How to make an amazing Christmas Pudding

rangemaster Christmas pudding

I know this is a bit late in the day to be posting about creating Christmas pudding, but this actually took a lot longer than expected…plus I’d like to add that this is a fantastic winter pudding in general so who says it had to be made and created just for Christmas?

First things first make sure you have time to do this, I suggest starting first thing in the morning and do it on a day you’re going to be in the house.  I did this on a Sunday as I knew I wouldn’t be going anywhere!

Off to the shops and this is what you will need…


  • 150g/5oz each of currants, raisins, sultanas, ready-to-eat dates (chopped), ready-to-eat prunes (chopped)
    1 carrot about 75g/3oz, peeled and grated
    100ml/3½fl oz Grand Marnier
    100ml 3½fl oz Guinness
    Finely grated zest and juice of 1 orange
    175g/ 6oz butter softened, plus extra for greasing
    175g/6oz dark Muscovado sugar
    3 medium eggs at room temperature, beaten
    75g/3oz self raising flour sifted with 1 tablespoon ground mixed spice
    150g/5oz crustless white breadcrumbs
    75g/3oz blanched almonds, toasted and chopped
    50g/2oz pecan nuts, toasted and chopped
    2 circles of greaseproof paper
    A sprig of holly for decoration

Preparation method

After I’d collected all the items I put them out in front of me on the work top and started to create my pudding!

Take all the dried fruit (I suggest looking in tesco value areas as they can be much cheaper than branded) and put it into a bowl with the grated carrot, Grand Marnier (I used a whiskey but any is fine),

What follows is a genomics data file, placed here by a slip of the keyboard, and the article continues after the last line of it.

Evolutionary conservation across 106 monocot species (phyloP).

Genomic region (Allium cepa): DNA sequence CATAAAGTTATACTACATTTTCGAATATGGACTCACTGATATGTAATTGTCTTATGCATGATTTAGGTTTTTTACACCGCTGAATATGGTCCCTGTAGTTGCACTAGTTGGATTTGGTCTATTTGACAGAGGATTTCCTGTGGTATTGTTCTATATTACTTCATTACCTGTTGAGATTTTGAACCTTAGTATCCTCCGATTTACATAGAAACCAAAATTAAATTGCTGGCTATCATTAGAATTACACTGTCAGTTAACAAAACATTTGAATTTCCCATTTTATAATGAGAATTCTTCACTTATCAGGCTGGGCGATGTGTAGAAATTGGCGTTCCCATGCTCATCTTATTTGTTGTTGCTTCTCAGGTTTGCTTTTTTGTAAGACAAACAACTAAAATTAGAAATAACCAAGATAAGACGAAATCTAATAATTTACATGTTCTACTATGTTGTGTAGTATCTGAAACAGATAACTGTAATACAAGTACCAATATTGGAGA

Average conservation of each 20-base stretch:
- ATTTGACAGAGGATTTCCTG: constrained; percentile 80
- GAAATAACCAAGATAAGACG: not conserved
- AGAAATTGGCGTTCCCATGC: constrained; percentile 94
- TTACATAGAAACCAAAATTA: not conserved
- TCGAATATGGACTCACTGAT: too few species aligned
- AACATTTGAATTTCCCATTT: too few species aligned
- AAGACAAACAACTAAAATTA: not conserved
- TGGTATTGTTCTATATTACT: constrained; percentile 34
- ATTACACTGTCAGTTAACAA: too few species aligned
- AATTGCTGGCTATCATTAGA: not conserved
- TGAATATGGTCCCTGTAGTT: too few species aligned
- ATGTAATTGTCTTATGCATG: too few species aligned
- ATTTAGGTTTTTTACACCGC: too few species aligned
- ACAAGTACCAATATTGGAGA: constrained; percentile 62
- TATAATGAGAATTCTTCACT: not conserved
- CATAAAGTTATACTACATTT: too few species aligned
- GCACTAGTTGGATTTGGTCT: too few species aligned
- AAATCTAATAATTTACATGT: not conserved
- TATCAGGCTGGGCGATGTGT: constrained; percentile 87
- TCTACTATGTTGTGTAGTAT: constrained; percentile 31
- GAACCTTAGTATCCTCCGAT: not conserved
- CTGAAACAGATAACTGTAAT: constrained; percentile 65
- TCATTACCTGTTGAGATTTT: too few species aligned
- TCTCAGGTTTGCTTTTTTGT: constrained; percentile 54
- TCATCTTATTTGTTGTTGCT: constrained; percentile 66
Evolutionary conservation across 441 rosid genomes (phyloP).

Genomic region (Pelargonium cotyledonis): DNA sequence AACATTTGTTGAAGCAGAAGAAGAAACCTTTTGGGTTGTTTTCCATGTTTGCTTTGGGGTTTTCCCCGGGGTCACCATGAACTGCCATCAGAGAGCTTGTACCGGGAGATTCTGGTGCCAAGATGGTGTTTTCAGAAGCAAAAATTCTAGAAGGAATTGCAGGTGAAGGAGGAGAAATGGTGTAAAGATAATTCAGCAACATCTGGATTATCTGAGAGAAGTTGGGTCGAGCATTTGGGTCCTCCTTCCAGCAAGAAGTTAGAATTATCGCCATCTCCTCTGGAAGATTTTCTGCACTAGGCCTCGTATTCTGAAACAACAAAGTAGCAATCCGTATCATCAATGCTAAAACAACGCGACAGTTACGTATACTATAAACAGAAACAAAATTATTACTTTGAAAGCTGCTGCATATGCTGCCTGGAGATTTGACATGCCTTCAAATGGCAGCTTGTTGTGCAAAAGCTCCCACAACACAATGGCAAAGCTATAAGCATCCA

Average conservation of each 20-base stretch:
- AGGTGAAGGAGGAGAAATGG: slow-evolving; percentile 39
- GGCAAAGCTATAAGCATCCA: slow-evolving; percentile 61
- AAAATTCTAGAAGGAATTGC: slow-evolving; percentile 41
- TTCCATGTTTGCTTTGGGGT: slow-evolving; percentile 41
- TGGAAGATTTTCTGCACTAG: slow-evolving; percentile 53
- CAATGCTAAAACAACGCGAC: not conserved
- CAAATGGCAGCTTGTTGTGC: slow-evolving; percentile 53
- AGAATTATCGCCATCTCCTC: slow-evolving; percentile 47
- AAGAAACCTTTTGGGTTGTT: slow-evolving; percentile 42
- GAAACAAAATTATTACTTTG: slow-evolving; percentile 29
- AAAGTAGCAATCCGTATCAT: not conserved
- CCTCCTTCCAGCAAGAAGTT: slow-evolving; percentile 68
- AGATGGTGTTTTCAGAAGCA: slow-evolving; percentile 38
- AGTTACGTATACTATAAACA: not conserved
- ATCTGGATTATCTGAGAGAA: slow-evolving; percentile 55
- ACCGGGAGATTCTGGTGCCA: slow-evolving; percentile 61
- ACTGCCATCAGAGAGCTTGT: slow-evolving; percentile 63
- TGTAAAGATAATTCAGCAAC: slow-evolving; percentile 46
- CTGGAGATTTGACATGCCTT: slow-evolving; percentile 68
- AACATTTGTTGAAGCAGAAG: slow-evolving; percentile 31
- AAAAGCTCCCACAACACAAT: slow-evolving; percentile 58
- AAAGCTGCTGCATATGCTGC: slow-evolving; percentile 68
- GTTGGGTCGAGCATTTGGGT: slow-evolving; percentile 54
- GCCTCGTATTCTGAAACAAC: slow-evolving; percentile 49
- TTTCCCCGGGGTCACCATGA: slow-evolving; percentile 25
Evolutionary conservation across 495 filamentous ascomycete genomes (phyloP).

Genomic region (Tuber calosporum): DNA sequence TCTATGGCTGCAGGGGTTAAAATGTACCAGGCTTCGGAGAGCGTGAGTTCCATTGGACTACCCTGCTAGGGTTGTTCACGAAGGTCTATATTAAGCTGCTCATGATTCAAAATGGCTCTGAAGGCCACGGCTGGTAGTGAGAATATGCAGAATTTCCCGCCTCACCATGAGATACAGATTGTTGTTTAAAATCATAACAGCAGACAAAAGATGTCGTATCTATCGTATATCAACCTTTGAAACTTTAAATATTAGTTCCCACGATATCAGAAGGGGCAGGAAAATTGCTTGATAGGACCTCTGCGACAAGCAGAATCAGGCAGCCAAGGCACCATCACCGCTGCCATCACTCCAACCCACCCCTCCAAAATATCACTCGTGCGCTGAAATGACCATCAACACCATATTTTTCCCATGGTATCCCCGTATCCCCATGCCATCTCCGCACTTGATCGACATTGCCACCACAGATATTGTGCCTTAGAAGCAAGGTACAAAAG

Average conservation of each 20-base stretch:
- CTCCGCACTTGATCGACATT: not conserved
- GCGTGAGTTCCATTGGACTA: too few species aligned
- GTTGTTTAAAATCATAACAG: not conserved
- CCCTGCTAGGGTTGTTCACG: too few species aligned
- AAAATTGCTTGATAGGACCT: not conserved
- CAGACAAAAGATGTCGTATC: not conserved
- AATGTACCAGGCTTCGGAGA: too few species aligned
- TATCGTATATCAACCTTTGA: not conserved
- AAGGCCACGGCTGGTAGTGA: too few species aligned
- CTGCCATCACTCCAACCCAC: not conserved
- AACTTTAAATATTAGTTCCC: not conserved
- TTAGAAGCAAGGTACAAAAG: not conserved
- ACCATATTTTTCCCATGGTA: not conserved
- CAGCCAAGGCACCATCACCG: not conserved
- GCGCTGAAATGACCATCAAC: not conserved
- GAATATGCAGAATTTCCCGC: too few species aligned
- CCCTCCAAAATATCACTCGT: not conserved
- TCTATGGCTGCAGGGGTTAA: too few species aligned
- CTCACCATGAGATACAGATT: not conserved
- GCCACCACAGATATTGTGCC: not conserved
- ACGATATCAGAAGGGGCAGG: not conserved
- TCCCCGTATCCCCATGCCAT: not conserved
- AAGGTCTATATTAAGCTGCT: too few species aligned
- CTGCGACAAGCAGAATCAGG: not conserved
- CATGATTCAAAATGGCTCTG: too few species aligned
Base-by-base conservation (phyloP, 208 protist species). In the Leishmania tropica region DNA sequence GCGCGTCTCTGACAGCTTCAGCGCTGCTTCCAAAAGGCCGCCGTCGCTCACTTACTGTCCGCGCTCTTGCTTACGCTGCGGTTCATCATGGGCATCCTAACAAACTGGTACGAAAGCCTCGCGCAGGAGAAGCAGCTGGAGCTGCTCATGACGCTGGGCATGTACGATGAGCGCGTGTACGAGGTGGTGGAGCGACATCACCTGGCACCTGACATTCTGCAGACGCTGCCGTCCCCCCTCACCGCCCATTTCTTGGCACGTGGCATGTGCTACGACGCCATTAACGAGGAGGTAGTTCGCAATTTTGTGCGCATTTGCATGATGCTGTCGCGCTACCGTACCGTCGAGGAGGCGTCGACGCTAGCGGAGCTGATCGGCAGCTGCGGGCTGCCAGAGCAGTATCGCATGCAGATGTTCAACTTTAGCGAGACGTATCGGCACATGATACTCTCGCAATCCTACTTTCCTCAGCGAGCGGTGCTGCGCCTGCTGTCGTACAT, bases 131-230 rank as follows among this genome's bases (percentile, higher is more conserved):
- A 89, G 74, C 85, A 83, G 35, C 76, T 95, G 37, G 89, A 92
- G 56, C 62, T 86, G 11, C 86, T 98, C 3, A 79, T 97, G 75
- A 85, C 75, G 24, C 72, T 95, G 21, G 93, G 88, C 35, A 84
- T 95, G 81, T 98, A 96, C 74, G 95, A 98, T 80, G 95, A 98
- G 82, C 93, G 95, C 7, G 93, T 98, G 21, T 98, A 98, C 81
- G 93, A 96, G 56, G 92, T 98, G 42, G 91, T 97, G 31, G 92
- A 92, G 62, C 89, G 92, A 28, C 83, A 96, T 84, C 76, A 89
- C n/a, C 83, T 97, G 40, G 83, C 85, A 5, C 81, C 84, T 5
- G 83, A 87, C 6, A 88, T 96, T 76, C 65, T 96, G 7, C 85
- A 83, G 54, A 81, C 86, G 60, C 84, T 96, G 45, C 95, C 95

Guinness and orange juice (which I also grated too). Stir well, cover and leave to soak for 1
hour. Grease two 1-litre/1¾ pint pudding basins with butter.

Life can really get in the way of enjoying being in your own home so sometimes just cooking can be all kinds of fun and a cheap way of keeping busy. 

Next you need to cream
together the butter, sugar and orange zest in a large bowl until it’s pale
and fluffy. Gradually beat in the eggs adding a little flour if the
mixture starts to curdle.

Then fold in the flour and spice, breadcrumbs and nuts using a metal spoon. Stir in the fruit and alcohol.
between the pudding between two greased basins; place a circle of greaseproof on the top
of each. Using a double thickness piece of foil, place onto each basin
and fold/tuck in tightly around the edge of the bowl to seal.

The cooking bit takes the longest as you’ll need around 8 hours.  To
cook each pudding: place in a steamer filled with simmering water and
steam for 8 hours. Or, stand the basin on an upturned saucer in a large
pan containing boiling water and boil for 6 hours. But this is a must… Remember to top up
the water during cooking which is why you need to be be in during the time you’re making your pudding. 

Allow the puddings to cool, and then
wrap tightly in foil and store in a cool dark place for at least a month
(or up to 6 months) to mature.  I didn’t have time for this so I left it for a week and it tasted just as good.  

Ta-da! You have your Christmas pudding creation and then just reheat and add a bit of cream… I suggest eggnog cream (tasty!).

So who says Christmas pudding is just for Christmas?  Make it winter pudding! 



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